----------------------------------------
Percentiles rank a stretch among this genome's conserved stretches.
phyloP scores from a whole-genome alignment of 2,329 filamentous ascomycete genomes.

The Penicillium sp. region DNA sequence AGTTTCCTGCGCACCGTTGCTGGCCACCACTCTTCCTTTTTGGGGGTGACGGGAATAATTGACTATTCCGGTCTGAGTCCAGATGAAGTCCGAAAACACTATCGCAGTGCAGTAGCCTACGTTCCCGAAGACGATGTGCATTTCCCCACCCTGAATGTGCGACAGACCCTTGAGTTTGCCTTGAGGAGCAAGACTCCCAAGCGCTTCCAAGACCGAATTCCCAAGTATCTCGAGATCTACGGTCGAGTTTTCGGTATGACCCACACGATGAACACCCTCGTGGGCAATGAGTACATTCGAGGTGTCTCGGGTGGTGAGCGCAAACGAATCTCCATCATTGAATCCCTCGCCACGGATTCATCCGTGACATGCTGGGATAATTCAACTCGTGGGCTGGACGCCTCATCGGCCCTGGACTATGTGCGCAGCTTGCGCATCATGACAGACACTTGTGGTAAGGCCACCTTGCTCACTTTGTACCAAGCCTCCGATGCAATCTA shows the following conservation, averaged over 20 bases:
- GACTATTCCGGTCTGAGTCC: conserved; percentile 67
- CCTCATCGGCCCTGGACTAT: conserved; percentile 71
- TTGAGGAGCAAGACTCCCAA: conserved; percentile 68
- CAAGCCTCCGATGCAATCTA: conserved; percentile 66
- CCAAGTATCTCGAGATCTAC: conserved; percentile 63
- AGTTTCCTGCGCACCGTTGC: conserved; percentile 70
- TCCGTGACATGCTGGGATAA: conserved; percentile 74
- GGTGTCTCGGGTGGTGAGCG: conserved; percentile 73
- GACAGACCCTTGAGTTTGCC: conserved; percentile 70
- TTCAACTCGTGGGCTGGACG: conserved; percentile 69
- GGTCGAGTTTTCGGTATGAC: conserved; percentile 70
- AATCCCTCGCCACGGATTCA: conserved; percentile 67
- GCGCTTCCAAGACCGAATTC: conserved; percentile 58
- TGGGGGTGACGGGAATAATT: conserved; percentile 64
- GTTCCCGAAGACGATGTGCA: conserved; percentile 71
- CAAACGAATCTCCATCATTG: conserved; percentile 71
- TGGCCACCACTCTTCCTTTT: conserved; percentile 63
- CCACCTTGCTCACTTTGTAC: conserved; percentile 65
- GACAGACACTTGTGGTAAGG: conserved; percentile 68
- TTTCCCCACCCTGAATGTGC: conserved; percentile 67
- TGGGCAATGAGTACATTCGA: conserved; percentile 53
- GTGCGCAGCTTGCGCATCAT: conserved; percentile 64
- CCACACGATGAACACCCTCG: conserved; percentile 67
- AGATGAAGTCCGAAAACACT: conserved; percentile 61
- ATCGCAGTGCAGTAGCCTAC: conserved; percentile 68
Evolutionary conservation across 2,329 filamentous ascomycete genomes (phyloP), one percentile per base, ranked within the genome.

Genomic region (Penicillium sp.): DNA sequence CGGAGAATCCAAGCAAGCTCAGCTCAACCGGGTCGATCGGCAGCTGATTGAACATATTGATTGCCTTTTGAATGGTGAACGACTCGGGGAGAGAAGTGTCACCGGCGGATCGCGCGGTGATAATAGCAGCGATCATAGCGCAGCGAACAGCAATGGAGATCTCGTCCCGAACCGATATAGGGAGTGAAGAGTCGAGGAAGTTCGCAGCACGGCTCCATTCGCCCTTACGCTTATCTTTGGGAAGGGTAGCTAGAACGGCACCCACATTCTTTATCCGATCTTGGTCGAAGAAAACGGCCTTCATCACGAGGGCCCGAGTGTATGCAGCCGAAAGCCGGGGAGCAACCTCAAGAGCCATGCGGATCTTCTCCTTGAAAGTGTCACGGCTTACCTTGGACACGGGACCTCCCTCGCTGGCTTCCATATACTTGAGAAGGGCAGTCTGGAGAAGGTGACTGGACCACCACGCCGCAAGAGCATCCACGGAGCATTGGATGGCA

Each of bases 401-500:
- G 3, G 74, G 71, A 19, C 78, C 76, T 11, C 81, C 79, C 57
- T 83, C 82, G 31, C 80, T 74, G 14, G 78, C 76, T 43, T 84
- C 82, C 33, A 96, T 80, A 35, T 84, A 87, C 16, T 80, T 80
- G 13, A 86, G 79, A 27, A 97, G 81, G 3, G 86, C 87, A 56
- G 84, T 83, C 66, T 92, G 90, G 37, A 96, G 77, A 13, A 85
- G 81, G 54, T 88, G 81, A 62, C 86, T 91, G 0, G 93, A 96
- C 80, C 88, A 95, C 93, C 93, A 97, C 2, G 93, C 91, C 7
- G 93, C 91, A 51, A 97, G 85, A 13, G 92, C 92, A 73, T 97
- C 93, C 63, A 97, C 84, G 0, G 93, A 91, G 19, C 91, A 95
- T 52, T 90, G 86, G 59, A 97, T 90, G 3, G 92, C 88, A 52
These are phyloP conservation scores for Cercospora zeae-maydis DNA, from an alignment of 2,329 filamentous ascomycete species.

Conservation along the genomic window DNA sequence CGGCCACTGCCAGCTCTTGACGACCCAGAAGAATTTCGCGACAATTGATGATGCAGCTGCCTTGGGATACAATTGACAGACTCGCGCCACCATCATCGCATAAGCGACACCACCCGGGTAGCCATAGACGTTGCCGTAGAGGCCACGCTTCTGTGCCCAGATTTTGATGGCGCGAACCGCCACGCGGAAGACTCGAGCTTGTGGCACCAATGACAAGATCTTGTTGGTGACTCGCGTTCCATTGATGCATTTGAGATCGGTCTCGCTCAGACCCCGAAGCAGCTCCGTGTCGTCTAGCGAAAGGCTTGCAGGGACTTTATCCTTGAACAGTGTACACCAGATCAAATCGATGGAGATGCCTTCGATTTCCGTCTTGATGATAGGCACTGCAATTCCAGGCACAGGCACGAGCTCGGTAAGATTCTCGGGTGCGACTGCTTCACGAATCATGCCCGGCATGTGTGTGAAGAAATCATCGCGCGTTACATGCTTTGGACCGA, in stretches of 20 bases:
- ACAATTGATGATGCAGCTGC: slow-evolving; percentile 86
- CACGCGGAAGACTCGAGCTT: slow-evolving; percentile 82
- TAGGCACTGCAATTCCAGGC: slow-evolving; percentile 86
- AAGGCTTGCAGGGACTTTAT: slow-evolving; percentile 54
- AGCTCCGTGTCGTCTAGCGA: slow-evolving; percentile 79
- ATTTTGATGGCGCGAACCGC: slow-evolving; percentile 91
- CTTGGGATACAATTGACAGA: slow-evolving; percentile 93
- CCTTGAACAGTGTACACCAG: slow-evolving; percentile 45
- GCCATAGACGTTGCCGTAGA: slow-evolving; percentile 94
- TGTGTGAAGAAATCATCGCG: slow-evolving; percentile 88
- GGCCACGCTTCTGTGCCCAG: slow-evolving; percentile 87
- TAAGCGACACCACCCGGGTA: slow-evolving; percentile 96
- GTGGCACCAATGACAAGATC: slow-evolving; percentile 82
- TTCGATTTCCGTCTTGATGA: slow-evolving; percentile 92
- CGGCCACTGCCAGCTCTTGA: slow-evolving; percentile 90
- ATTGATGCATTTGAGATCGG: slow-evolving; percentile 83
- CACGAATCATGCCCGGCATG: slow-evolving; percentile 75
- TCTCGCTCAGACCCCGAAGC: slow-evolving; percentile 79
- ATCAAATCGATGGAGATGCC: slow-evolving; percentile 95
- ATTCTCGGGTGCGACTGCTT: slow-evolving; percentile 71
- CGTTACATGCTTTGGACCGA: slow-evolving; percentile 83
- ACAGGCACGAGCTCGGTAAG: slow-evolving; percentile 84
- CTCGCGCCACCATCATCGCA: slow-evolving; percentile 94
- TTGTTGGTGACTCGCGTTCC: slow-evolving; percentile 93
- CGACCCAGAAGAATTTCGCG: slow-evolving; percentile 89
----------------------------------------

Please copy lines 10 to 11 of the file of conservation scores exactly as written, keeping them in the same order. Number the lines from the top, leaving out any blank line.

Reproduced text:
- TCCGTGACATGCTGGGATAA: conserved; percentile 74
- GGTGTCTCGGGTGGTGAGCG: conserved; percentile 73